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Hughscore - Delta Flora CD (album) cover

DELTA FLORA

Hughscore

 

Jazz Rock/Fusion

3.95 | 5 ratings

From Progarchives.com, the ultimate progressive rock music website

Sean Trane
Special Collaborator
Prog Folk
4 stars Third and last album of Hopper's 90's project, with the lovely Elaine Di Falco on kb and vocals. What's still amazing about this quartet is the double bass sound, with Hugh on the fuzzed-out one, and Chalenor on the "normal" one, and also the guitar. Rounding up the quartet is Martine's drums, but we've good a cool brochette of guest, of which the ever-faithful Elton is the best-known. Laced with a touch f acid-jazz and trip-hop ambiances, the mood is entrenched in the soft dreamy mode, though at times, the sleep can become a tad awry, as you'll find out.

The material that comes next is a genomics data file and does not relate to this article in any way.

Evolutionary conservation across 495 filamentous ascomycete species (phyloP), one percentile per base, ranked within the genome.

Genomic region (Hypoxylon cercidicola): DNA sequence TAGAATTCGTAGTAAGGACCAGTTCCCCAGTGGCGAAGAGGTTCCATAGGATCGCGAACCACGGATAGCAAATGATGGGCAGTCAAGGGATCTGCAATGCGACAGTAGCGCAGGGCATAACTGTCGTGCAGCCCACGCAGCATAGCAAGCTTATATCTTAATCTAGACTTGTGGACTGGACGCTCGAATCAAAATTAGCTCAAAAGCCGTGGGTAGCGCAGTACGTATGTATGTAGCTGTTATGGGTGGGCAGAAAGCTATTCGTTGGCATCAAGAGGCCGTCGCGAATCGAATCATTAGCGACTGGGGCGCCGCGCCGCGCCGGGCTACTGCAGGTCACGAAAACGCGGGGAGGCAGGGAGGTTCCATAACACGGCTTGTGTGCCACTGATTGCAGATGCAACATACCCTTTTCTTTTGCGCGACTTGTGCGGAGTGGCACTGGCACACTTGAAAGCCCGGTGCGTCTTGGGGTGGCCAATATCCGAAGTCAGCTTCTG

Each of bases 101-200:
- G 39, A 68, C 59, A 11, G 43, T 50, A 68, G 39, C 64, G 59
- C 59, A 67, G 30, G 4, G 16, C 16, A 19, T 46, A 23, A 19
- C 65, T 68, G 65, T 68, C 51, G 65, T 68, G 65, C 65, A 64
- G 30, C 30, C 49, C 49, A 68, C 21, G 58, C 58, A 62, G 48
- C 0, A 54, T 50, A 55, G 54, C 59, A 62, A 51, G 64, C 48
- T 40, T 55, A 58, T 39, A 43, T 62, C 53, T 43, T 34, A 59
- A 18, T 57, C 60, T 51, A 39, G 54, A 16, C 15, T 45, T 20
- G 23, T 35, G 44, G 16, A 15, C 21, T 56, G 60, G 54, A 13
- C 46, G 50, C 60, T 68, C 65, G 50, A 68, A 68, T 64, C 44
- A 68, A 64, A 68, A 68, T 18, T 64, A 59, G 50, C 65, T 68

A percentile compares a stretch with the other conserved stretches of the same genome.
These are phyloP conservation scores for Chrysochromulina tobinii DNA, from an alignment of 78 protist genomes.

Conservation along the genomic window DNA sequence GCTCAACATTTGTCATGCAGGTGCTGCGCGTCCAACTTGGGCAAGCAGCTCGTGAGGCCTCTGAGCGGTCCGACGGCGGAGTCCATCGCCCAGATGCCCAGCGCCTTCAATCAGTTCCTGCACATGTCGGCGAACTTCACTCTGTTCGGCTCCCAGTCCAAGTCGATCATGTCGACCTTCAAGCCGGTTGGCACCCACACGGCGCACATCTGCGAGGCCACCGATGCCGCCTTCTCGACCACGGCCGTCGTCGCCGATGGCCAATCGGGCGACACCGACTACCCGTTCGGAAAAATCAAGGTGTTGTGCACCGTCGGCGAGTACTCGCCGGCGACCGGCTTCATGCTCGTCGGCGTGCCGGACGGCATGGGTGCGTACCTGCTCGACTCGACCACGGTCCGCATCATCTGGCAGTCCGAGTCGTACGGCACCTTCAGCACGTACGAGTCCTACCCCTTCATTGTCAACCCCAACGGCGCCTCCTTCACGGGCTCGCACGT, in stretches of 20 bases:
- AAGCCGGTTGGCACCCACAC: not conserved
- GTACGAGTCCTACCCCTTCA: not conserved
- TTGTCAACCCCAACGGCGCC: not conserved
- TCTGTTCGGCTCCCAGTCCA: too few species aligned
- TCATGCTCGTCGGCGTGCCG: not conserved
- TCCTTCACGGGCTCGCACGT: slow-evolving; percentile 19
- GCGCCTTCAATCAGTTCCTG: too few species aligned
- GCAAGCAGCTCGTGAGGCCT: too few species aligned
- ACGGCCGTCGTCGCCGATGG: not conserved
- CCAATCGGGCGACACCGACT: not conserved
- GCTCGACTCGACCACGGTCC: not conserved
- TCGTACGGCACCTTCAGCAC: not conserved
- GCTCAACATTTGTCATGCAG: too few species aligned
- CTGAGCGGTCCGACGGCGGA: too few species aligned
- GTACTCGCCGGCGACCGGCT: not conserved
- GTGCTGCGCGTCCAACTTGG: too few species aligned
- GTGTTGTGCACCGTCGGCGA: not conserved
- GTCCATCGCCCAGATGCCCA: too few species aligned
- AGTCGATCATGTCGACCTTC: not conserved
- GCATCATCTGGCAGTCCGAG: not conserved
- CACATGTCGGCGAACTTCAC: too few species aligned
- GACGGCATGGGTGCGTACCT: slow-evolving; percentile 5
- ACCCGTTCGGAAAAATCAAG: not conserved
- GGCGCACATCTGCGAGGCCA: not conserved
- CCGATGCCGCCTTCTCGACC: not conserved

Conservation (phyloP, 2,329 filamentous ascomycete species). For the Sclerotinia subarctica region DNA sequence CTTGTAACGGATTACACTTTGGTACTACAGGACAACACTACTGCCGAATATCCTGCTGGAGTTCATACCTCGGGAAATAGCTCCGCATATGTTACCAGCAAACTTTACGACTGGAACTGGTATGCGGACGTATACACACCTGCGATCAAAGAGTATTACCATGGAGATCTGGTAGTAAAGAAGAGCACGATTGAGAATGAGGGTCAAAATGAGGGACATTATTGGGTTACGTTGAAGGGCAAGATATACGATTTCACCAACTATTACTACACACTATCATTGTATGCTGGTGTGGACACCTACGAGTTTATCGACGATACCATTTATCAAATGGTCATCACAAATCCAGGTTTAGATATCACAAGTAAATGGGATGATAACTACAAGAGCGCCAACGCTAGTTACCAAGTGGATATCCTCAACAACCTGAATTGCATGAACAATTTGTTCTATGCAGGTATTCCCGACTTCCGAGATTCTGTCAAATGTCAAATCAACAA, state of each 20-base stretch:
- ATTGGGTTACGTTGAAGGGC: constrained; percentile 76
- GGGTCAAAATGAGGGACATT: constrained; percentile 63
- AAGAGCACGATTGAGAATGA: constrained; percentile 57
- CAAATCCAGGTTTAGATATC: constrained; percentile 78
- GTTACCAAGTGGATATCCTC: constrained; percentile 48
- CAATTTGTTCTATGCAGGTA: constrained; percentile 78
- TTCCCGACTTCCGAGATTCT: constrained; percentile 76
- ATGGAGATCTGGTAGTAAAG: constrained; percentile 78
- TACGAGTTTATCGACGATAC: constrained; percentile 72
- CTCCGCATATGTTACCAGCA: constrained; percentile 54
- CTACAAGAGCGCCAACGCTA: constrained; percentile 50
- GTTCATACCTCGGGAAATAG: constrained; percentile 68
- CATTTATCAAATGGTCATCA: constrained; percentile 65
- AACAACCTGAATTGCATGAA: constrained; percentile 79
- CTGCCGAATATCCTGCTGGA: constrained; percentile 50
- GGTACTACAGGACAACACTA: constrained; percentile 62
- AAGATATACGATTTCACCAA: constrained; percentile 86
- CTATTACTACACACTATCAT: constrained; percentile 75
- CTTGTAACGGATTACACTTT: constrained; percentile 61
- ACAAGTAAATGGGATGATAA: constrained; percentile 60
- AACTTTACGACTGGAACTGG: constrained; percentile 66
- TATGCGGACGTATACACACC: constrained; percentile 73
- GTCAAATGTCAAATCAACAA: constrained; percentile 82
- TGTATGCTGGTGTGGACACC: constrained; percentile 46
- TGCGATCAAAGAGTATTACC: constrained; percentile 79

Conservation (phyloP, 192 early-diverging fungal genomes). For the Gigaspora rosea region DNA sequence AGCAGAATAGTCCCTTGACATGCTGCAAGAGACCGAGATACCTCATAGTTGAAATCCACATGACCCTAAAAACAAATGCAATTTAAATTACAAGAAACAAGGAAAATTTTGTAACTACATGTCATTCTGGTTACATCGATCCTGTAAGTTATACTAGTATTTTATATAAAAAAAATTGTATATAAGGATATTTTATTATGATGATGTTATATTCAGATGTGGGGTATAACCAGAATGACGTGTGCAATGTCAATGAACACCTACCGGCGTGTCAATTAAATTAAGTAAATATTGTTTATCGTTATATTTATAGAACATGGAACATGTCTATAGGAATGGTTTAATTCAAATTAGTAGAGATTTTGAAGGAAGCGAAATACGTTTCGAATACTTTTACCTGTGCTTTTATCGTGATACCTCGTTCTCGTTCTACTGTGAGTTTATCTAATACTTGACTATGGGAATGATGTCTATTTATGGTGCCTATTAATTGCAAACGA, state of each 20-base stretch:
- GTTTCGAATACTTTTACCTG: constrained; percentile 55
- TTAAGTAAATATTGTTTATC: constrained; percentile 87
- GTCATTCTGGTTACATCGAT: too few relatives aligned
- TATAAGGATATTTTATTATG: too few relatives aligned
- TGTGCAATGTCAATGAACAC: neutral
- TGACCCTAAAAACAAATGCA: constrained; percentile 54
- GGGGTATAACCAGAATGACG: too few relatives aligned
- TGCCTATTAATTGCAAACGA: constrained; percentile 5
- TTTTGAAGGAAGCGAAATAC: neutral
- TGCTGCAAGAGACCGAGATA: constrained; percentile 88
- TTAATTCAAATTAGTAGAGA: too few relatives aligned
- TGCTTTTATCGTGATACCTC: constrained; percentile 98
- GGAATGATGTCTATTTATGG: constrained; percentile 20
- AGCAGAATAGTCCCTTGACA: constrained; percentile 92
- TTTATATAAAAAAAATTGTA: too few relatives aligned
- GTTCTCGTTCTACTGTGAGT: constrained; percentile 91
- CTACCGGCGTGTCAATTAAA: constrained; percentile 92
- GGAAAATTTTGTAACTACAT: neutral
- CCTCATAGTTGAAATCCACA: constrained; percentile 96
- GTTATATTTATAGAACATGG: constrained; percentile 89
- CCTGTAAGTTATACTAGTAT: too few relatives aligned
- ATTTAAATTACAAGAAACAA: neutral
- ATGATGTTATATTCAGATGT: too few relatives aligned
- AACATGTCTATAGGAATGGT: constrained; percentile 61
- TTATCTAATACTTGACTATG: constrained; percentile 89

If the opening Was A Time features Elaine's soft vocals on a soft fusion, the ever-lasting Facelift gets another 'face-lift' (yeah, it's too easy ;o))) but Lanaute's flute and some fuzzed-out sounds give it an acid-jazzy flavour that can be reminiscent of St Germain. Extremely tasteful stuff if you ask me. Electronic diddles open November, but the acid-jazz beats return quickly, this time accompanied by Elaine's soft vocals and her Rhodes, along with Jarvis' trombone. The place goes wild (almost chaotic) and semi-dissonant weird hardliner vocals are the star of Ramifications, which brings you back to Hopper's more daring songwriting days. The following Robohop goes a little further, or at least a tad bit more nightmarish, delving further into the electronic soundscapes and creepy sound effects. We return with a much softer Remind Me, where Elton's soft sax and Elaine's accordion are floating above the surface. A short acid-jazz piece Spacelift (yup, Hugh can play too ;o))) prefaces the album-longest Based On, but it's the closing Tokitae that grabs our attention most, when it goes from demented to its ultra-calm ending.

A typical 90's contemporary acid-jazz album, Delta Flora was Hughscore's final chapter, and a very worthy one. Personally progheads should prefer investigating Hughscore's rather short catalogue rather than some higher-profile acid-jazz artiste to discover the mid to later-90's jazz soundscape in vogue at the time.

Sean Trane | 4/5 |

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